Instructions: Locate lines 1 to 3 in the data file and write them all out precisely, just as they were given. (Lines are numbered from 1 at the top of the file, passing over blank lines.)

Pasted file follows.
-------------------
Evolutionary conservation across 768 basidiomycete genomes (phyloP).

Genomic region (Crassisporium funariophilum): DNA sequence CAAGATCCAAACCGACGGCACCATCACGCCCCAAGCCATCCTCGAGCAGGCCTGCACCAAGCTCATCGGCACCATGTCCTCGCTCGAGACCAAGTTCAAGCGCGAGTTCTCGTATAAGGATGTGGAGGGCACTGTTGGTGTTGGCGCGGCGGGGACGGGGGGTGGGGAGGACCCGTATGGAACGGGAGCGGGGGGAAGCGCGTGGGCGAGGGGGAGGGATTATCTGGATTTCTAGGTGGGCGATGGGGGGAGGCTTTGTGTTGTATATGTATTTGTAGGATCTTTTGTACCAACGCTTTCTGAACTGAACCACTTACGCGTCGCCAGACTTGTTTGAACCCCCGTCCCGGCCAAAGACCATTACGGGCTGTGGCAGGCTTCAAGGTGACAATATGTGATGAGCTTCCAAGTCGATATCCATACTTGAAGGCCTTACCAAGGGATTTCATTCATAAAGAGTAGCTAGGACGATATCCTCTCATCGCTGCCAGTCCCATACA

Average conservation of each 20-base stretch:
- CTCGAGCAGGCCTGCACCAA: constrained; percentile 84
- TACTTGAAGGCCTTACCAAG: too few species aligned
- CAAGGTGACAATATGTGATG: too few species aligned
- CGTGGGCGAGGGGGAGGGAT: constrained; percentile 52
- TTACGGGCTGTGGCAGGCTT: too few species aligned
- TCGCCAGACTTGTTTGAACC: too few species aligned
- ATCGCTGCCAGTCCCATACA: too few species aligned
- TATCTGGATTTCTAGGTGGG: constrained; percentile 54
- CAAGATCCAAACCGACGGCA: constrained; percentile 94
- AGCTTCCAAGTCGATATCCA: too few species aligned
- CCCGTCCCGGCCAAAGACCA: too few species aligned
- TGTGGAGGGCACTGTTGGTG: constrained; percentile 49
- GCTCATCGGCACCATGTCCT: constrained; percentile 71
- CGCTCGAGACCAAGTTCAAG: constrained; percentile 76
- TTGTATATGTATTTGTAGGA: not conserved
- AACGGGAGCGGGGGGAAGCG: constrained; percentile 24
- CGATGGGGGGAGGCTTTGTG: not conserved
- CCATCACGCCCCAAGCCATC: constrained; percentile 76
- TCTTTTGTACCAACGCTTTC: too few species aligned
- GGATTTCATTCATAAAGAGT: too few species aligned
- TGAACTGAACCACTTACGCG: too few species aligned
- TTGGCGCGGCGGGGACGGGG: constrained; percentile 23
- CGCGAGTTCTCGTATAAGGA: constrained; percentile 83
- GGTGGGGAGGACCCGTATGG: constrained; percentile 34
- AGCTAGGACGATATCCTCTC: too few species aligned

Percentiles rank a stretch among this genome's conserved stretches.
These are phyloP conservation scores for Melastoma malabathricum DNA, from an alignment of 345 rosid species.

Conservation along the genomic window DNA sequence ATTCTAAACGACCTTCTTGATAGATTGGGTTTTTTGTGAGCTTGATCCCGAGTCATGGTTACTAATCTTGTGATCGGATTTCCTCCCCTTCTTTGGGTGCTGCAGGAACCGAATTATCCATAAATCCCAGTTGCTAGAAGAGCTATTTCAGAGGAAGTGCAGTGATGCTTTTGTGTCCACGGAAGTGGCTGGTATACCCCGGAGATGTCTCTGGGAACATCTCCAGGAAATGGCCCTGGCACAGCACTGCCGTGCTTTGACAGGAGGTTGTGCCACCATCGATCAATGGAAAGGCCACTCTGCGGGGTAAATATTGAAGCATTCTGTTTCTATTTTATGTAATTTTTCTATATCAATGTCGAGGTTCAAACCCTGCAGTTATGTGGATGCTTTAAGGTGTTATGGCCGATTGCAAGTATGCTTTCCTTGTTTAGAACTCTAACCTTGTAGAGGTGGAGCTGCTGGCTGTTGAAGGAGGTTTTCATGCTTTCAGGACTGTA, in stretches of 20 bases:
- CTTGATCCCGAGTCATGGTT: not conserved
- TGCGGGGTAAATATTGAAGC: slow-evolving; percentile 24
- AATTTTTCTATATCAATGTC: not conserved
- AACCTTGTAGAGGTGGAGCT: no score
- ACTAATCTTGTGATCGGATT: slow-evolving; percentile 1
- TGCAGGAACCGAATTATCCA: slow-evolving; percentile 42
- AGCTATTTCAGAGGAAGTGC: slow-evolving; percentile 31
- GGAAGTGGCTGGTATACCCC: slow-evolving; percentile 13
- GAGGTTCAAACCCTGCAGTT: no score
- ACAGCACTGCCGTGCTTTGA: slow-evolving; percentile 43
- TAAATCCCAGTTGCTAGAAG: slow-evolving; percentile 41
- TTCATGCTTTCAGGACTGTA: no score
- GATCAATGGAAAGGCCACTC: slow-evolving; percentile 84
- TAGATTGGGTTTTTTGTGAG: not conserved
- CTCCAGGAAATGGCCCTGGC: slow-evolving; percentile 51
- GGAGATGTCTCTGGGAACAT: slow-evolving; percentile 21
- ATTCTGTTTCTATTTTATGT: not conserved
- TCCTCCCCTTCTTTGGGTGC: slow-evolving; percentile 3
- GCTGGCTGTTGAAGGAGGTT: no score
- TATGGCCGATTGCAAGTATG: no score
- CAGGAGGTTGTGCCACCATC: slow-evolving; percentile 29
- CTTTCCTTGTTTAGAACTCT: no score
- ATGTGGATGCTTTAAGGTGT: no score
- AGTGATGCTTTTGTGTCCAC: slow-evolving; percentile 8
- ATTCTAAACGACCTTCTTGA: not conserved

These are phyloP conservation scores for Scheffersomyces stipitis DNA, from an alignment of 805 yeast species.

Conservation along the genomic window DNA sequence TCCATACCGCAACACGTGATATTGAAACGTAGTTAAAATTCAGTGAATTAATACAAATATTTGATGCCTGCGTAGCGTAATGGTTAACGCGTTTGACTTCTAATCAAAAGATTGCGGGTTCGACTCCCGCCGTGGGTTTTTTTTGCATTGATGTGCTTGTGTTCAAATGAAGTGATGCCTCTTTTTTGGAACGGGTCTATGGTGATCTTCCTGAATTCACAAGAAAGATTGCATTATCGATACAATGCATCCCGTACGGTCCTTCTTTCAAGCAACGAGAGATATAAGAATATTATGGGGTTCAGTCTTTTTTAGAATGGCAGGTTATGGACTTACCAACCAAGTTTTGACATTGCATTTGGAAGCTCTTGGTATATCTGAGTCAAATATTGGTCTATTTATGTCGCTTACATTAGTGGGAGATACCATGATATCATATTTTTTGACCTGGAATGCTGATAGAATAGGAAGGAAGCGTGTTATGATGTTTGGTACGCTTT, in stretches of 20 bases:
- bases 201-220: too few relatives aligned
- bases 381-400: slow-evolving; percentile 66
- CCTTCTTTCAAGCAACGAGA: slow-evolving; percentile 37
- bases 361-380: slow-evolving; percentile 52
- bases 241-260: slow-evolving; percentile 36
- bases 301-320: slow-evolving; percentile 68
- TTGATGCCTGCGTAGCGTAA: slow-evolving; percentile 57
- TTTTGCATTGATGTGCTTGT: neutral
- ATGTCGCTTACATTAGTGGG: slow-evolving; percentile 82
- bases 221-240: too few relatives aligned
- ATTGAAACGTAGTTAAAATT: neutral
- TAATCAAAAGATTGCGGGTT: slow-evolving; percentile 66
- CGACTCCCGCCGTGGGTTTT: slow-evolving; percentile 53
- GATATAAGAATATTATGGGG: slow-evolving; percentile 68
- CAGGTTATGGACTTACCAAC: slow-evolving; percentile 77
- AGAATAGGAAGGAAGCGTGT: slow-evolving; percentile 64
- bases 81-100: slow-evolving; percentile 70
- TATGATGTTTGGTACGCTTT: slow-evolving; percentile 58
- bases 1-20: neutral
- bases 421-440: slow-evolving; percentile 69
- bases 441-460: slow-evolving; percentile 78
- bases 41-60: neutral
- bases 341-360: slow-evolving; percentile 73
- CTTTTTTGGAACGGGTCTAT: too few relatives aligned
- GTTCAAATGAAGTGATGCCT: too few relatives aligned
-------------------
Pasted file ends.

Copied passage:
Evolutionary conservation across 768 basidiomycete genomes (phyloP).

Genomic region (Crassisporium funariophilum): DNA sequence CAAGATCCAAACCGACGGCACCATCACGCCCCAAGCCATCCTCGAGCAGGCCTGCACCAAGCTCATCGGCACCATGTCCTCGCTCGAGACCAAGTTCAAGCGCGAGTTCTCGTATAAGGATGTGGAGGGCACTGTTGGTGTTGGCGCGGCGGGGACGGGGGGTGGGGAGGACCCGTATGGAACGGGAGCGGGGGGAAGCGCGTGGGCGAGGGGGAGGGATTATCTGGATTTCTAGGTGGGCGATGGGGGGAGGCTTTGTGTTGTATATGTATTTGTAGGATCTTTTGTACCAACGCTTTCTGAACTGAACCACTTACGCGTCGCCAGACTTGTTTGAACCCCCGTCCCGGCCAAAGACCATTACGGGCTGTGGCAGGCTTCAAGGTGACAATATGTGATGAGCTTCCAAGTCGATATCCATACTTGAAGGCCTTACCAAGGGATTTCATTCATAAAGAGTAGCTAGGACGATATCCTCTCATCGCTGCCAGTCCCATACA

Average conservation of each 20-base stretch: